“We can expect some economic strain – lower than expected economic growth – in the first six months as the new regime tries to reconcile its promises with reality. What is interesting is how it will take on key foreign and local economic players. Will they become friends or keep on their toes? A feel-good effect could reduce drag, especially if any electoral disputes are resolved amicably. I hope that the new policy will not scare away large investors and small businesses as it could slow down economic activity. The next regime must be willing to deflate the economic balloon of “great expectations” stemming from promises made to everyone, especially the hustlers.
“In general, I expect economic disappointment within the first six months of Ruto’s rule. After that we can start to see through the political fog. The winner will need the loser and it is unclear what economic dance they will engage in.”
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Foreign investors have also fled capital markets amid currency depreciation and uncertainty stemming from external economic shocks, leaving the country’s stock market in limbo.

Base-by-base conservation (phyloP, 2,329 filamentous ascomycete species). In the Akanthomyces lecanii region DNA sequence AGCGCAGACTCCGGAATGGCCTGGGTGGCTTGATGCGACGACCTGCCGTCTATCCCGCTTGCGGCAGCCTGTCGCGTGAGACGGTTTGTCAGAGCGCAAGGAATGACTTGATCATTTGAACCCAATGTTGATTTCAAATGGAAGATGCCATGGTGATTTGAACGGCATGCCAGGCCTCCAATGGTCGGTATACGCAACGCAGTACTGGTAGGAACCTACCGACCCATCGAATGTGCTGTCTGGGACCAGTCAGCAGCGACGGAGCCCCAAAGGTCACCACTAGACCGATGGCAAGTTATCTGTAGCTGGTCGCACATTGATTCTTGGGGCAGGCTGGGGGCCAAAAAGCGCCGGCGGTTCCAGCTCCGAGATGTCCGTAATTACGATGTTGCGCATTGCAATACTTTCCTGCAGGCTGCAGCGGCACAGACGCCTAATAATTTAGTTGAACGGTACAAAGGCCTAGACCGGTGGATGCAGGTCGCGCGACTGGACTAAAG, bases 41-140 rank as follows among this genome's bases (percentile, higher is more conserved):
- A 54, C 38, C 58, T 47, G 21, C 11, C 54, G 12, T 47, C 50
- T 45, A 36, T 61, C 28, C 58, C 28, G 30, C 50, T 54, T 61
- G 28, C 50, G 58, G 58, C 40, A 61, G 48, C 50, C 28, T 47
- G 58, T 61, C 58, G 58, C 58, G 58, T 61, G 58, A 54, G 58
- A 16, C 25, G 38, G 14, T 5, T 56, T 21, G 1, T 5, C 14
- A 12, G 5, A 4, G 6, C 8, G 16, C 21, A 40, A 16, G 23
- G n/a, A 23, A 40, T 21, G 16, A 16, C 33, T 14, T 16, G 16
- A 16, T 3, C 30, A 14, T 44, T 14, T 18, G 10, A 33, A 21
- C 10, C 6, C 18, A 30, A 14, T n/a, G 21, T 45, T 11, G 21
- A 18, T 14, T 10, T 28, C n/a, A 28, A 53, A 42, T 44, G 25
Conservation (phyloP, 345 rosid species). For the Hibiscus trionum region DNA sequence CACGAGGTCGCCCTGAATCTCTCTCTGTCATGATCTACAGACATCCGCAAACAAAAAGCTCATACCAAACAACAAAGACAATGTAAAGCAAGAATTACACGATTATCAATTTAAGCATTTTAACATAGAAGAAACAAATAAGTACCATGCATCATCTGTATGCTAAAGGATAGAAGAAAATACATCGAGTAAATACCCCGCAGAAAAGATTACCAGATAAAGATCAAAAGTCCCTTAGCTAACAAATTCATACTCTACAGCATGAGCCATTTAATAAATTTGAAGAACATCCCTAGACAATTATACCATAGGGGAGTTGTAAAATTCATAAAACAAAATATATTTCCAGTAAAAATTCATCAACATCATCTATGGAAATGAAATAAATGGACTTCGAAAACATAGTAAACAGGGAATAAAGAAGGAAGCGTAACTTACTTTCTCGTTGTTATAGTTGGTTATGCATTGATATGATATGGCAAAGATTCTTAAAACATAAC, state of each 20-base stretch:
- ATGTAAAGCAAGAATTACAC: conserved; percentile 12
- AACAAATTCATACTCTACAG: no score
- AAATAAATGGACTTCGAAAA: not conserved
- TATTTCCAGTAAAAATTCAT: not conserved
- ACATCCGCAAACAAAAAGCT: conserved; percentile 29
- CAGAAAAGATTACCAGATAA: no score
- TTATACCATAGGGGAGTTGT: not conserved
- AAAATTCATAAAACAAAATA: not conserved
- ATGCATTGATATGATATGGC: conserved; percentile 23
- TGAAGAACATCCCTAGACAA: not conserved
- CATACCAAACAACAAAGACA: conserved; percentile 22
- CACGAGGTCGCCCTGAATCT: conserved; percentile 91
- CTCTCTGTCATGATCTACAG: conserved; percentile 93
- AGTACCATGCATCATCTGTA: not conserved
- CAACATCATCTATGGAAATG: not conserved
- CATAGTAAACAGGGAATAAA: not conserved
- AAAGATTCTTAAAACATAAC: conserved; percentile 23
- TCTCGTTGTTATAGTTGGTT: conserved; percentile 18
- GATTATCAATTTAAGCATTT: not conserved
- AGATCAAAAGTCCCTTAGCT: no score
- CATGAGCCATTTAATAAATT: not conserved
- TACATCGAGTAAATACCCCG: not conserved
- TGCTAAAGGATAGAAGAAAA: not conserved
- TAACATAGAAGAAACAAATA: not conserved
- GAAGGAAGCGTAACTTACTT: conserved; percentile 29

In addition, the state has a tight budget after a series of subsidies intended to cushion citizens from rising fuel and commodity prices, some of which have since been halted due to “insufficient tax credits”.
It will hardly be practical to revive the subsidy programs as the IMF has shown a lack of support for them and has instead pushed for targeted interventions.
Reports show that several Kenyans are taking out personal and household loans to catch up with rising living costs as the monthly inflation rate rose to 8.1 percent, a level not seen in five years.
Monetary policy interventions aimed at curbing ongoing inflation have so far been ineffective as experts argued they needed to be complemented by fiscal policy measures such as cutting sales taxes and import tariffs.
cost of living
However, with public coffers already tight, fiscal intervention may not be an option and the government must contend with the high cost of living.